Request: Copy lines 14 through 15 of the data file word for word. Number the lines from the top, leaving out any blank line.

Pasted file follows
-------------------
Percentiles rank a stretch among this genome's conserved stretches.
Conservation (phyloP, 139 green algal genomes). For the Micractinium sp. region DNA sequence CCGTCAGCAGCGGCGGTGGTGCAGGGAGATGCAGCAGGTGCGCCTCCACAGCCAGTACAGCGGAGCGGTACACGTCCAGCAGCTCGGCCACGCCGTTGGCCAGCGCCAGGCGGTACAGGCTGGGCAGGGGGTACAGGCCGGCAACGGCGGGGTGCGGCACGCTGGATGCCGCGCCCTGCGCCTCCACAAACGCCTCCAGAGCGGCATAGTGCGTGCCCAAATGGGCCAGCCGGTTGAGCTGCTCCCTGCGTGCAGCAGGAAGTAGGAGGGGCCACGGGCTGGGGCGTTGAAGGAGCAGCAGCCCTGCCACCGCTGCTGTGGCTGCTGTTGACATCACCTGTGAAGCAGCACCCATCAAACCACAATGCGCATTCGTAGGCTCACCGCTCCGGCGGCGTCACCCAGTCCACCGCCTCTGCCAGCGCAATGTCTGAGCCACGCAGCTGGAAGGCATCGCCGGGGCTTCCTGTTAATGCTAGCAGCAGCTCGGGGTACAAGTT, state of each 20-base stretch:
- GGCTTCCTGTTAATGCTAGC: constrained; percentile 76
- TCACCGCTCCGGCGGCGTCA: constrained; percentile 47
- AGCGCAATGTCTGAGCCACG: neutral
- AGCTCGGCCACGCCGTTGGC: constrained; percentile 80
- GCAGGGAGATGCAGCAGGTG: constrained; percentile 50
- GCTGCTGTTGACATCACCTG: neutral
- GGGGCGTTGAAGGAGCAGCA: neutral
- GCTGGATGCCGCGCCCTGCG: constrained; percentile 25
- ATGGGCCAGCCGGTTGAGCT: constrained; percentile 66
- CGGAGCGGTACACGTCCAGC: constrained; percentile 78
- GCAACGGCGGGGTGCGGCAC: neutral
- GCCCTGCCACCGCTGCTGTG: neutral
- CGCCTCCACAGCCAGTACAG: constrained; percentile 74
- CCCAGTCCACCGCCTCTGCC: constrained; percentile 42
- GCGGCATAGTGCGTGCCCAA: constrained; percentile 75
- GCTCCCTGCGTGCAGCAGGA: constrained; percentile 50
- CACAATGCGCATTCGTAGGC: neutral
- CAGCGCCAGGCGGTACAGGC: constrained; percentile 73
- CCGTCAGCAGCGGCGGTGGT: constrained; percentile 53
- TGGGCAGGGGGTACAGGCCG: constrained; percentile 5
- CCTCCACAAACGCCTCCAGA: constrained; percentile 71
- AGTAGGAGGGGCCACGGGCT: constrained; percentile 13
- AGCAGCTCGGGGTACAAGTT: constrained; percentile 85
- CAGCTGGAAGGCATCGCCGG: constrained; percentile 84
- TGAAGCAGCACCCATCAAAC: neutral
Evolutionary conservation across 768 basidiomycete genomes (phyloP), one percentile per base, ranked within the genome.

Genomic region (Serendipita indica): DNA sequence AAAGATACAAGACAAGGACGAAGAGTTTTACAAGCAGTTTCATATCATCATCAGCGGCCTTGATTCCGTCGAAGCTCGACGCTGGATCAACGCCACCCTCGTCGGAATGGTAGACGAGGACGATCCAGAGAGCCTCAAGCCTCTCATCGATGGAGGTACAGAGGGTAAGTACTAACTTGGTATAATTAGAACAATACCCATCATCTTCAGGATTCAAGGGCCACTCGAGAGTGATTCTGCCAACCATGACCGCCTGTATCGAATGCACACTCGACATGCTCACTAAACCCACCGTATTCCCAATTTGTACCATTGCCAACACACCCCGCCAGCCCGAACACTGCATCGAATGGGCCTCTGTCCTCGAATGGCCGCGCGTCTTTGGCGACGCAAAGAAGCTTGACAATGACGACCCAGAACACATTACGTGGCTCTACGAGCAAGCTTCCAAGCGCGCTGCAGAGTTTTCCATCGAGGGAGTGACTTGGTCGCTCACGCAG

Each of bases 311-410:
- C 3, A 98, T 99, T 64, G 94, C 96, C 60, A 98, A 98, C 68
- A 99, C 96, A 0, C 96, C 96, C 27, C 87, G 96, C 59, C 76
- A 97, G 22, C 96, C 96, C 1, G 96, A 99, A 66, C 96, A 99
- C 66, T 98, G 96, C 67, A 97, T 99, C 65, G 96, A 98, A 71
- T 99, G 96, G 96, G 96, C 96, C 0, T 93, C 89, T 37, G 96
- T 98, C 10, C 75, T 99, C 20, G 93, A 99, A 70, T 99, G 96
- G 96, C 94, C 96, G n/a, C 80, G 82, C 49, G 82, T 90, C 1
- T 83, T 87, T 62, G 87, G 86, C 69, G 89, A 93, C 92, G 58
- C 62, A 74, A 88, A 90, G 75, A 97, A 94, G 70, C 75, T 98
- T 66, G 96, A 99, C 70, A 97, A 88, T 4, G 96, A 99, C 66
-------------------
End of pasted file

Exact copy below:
- GCCCTGCCACCGCTGCTGTG: neutral
- CGCCTCCACAGCCAGTACAG: constrained; percentile 74